While spring is right around the corner, the winter weather conditions have hit hard this year, making normal activities like walking and exercise difficult for pets. The chilly weather also brings increased risks to your pet’s health and safety. Here are our top six tips for keeping your pet safe and healthy this winter.
#1: Pet-proof your home.
- Space heaters can help you keep warm on cold winter days, but it’s important to remember your pet does not understand their potential hazards. Keep pets away from temporary heat sources and their cords to prevent injuries and risk of fire.
- Carbon monoxide poisoning can be an unfortunate result of a malfunctioning furnace. Have your furnace inspected every winter to ensure it works properly, and purchase a carbon monoxide detector to keep everyone in your household safe.
- Keep potential toxins away from your pet’s reach. Eliminate any chance of your four-legged friend getting into household cleaners, antifreeze, and toxic foods, such as chocolate and onions, by keeping them behind closed doors and on high shelves.
#2: Make health a priority.
- Chronic medical conditions, such as heart disease, diabetes, arthritis, and kidney problems, can make pets less tolerant to colder temperatures. Schedule a wellness exam so your veterinarian can diagnose potential conditions that may worsen during the winter season.
- Like humans, pets often eat more and exercise less when the weather is cold. Increased body fat causes negative long-term health consequences, and is not a wise way to conserve body heat. Add indoor exercise activities to your daily routine to keep your pet fit and trim through the winter months, and avoid overfeeding.
- If your pet has a medical condition that requires prescription medication, keep all prescriptions filled in case you are unable to leave your home due to inclement weather. Refill medications several days before they run out to avoid missing doses.
#3: Limit time spent outside.
- When the temperature dips below freezing, it is not safe for pets to be outdoors for long periods of time. Owners can reduce walk duration, keep outdoor play time to a minimum, and shorten potty breaks. Make the most of the time your pet is able to be outside, but always put her safety first.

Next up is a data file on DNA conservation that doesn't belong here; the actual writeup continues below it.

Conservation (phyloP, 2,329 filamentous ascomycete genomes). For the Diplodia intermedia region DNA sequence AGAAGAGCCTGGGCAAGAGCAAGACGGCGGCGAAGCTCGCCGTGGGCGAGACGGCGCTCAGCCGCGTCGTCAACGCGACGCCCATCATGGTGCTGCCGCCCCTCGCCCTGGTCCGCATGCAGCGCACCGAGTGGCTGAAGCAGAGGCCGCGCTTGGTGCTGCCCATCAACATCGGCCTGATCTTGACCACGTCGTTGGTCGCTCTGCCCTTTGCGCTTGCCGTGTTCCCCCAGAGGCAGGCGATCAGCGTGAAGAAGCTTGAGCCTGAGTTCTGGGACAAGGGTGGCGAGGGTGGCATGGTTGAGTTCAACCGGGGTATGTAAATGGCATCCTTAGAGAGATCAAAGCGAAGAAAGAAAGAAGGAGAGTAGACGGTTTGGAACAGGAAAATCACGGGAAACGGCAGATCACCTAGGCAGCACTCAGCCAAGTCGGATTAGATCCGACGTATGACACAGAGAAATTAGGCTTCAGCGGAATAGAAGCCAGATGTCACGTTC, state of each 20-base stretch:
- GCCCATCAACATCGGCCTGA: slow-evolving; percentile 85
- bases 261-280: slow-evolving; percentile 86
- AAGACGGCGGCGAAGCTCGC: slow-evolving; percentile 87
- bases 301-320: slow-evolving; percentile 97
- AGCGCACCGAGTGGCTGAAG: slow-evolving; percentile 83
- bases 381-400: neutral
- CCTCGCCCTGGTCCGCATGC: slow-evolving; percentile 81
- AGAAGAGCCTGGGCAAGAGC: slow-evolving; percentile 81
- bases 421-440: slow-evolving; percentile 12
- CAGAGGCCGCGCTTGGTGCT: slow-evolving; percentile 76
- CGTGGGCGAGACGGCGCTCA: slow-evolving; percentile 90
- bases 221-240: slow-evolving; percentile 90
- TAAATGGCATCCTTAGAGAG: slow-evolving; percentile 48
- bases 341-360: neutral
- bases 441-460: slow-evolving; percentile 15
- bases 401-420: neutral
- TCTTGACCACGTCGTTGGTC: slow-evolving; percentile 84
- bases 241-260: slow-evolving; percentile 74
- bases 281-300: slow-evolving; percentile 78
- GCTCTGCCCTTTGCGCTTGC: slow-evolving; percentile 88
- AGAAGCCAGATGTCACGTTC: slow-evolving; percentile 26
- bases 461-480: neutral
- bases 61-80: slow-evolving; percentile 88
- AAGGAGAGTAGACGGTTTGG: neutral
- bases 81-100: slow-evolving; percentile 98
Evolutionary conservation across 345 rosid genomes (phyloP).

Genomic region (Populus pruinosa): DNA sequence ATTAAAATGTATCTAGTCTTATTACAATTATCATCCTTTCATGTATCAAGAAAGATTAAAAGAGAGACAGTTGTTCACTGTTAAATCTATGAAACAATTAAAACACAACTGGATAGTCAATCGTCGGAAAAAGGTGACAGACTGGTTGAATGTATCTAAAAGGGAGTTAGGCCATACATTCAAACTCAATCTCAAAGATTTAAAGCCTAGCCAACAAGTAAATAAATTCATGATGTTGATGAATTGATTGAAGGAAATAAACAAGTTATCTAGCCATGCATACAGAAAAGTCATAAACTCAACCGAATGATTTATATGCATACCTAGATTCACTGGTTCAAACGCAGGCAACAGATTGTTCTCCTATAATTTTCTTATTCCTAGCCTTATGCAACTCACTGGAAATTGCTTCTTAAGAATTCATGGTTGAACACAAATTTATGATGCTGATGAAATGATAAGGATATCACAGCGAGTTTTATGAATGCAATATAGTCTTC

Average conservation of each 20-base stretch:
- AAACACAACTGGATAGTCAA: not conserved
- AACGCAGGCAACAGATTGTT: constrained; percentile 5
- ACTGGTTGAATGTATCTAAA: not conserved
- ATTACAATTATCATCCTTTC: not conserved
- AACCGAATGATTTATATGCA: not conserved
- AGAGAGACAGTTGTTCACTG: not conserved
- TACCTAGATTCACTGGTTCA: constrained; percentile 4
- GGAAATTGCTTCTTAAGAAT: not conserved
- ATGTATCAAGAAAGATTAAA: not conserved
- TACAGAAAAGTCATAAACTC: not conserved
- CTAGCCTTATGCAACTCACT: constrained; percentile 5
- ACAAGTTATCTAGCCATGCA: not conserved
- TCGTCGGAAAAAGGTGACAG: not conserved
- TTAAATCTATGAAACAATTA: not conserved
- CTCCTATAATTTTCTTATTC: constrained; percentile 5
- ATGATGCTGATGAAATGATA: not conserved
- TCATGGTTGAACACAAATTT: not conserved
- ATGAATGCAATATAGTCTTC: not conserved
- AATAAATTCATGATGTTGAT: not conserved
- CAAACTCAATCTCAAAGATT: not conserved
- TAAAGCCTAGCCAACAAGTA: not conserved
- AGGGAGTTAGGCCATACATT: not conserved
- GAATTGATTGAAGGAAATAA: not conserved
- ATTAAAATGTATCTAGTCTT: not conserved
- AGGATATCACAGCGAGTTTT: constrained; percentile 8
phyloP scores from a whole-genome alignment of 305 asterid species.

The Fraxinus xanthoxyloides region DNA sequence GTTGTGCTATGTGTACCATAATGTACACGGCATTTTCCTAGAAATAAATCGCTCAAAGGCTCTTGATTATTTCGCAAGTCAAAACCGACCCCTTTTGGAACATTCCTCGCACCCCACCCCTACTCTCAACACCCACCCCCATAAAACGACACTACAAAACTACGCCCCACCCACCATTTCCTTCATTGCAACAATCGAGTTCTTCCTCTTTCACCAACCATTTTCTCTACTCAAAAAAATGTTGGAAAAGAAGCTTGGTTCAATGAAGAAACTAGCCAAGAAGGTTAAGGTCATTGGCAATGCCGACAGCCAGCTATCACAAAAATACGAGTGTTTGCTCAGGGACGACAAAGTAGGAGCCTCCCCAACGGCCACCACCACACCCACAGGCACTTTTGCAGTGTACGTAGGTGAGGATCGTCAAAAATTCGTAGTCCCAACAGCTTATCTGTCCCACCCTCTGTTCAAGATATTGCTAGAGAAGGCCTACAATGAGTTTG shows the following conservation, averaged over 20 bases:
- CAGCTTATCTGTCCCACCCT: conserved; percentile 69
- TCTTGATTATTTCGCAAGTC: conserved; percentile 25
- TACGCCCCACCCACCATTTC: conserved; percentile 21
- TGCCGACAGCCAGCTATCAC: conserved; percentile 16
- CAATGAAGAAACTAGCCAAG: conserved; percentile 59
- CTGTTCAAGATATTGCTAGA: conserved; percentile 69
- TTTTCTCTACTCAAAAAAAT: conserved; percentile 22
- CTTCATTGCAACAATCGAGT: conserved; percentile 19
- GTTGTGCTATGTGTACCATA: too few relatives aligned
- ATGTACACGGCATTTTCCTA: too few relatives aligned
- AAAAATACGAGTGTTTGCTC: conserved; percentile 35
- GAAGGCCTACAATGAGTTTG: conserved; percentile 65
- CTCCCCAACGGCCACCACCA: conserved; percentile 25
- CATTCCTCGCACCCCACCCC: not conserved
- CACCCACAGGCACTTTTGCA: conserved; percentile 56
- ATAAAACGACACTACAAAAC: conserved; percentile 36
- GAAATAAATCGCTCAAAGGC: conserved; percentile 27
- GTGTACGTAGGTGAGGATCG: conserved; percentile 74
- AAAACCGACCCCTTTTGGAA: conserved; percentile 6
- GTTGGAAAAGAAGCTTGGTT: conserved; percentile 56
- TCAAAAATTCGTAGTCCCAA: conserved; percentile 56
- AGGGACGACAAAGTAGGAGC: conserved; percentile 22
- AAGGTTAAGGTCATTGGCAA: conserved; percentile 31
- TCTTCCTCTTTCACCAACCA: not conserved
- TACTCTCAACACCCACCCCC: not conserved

- Certain dog breeds, such as Newfoundlands, were bred to tolerate cold weather conditions. However, if there is no previous exposure to snow, ice, and frigid temperatures, any breed can negatively respond to extreme conditions. Know your dog’s history of cold weather exposure, and keep physical characteristics in mind when determining how long she should be outside.
#4: Find ways to stay warm.
- Sweaters and coats are excellent accessories for added protection, particularly for pets with a low level of tolerance to the cold. Dogs with short legs will benefit from the extra layer of protection when snow and ice are present. Booties can also be used to keep paws dry and protected from the elements.
- Don’t trim your dog’s hair too short during the winter months. Thick, long, and double-layered coats are designed to keep dogs warm and protected from the cold weather.
- After a bath, dry your dog completely. Towel dry thoroughly and use a hair dryer on a low setting to completely dry the hair coat. If left damp, dogs can get cold quickly, increasing chances of hypothermia.
- Provide extra blankets and bedding to give your pet alternative sources for warmth.
#5: Be on paw patrol.
- Ice-melting salts should be used with caution around pets. When left on the paws after walks, the salt can cause chemical burns. It also has the potential to cause toxicity if ingested. Use pet-friendly ice melt products, and clean your dog’s paws after she has ventured outside.
- Keep the fur between your pet’s toes trimmed short to prevent accumulation of snow and ice. Regularly check her paws for cracked or bleeding pads, as walks in the cold, icy weather can be harsh on paw pads.
#6: Know the signs of hypothermia.
- Hypothermia can occur when pets are overexposed to cold temperatures. Severe hypothermia may result in death, so it’s critical for pet owners to recognize the signs of this condition:
- Labored breathing
- Dilated pupils
- Decreased heart rate
- Lethargy or weakness
- Body temperature under 95 degrees Fahrenheit
- Pale or blue gums
- Extreme shivering or trembling
- Cold extremities
If signs of hypothermia are noticed, load your pet into a warm vehicle and bring her to our hospital immediately for treatment.
Questions about cold weather safety? Call us at 704-867-8318 today.